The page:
The following is the summary of “Impact of Age at the Time of the First ST-Elevation Myocardial Infarction on 10-Year Outcomes (from the EXAMINATION-EXTEND Trial)” published in the December 2022 issue of Cardiovascular Disease by  Arévalos, et al.

The purpose of this EXAMINATION-EXTEND substudy was to examine long-term outcomes for patients 10 years after their first ST-elevation myocardial infarction (STEMI)  by age group. Patients having a history of coronary ischemic event or ischemic stroke were not included in this analysis of the 1,498 patients with STEMI who participated in the EXAMINATION-EXTEND investigation. Patients with ages (<55, 55–65, 65–75, and >75) made up the remaining 1,375. About 10 patient-oriented composite end point (POCE) of all-cause death, any MI, or any revascularization was the primary end point.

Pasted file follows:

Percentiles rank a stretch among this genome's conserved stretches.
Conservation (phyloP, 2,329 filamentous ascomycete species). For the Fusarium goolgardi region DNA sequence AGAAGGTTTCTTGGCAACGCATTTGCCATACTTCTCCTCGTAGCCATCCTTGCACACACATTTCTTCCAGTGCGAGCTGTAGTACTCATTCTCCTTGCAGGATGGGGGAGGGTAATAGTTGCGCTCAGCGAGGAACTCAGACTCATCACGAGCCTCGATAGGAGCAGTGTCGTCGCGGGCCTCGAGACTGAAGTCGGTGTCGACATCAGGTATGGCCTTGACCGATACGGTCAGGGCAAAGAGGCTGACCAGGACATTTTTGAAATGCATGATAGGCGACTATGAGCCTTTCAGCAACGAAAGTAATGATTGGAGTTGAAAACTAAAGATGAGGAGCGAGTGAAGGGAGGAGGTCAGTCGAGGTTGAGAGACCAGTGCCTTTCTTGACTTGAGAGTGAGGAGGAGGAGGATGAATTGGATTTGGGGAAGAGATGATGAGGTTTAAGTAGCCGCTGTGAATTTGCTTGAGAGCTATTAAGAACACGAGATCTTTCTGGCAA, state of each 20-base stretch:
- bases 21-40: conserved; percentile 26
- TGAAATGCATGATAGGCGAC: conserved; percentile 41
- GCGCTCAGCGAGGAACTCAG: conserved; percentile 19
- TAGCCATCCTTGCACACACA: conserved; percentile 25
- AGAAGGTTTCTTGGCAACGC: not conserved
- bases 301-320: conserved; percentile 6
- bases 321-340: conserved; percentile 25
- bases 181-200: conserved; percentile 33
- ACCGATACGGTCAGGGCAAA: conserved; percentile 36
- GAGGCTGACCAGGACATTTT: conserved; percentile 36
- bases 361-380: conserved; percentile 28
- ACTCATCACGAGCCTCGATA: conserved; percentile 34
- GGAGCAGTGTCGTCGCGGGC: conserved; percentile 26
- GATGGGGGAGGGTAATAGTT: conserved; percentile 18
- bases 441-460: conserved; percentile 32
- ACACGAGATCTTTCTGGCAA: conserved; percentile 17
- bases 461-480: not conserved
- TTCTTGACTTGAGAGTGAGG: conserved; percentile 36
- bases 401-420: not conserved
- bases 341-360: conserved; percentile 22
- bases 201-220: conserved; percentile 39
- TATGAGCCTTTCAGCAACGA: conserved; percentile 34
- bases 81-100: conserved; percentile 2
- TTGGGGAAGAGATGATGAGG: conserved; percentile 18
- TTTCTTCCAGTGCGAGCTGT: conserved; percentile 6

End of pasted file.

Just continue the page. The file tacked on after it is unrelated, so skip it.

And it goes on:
Patients younger than  55 years old had a lower risk of POCE than those older than 75 years old at 10 years of follow-up (adjusted hazard ratio [HR] 0.24, 95% CI 0.18 to 0.31, P=0.001), as did those between the ages of 55 and 65 (adjusted HR 0.26, 95% CI 0.20 to 0.34, P=0.001) and 65 and 75 (adjusted HR 0. Death from cardiac causes increased with age (<55: 3.7%, 55-65: 5.8%, 65-75: 10.9%, >75: 35.5%, P=0.001). 

Between 5 and 10 years of follow-up, younger patients had a higher incidence of any revascularization in the landmark analyses (55: 7.4% vs. 55–65: 4.9% vs. 65–75: 1.8% vs. >65: 1.6%, P=0.001). In conclusion, at a 10-year follow-up, individuals older than 65 were more likely to have suffered a POCE due to all-cause or cardiac mortality following their initial STEMI. On the flip side, revascularization was more likely to occur in younger patients throughout the long-term follow-up.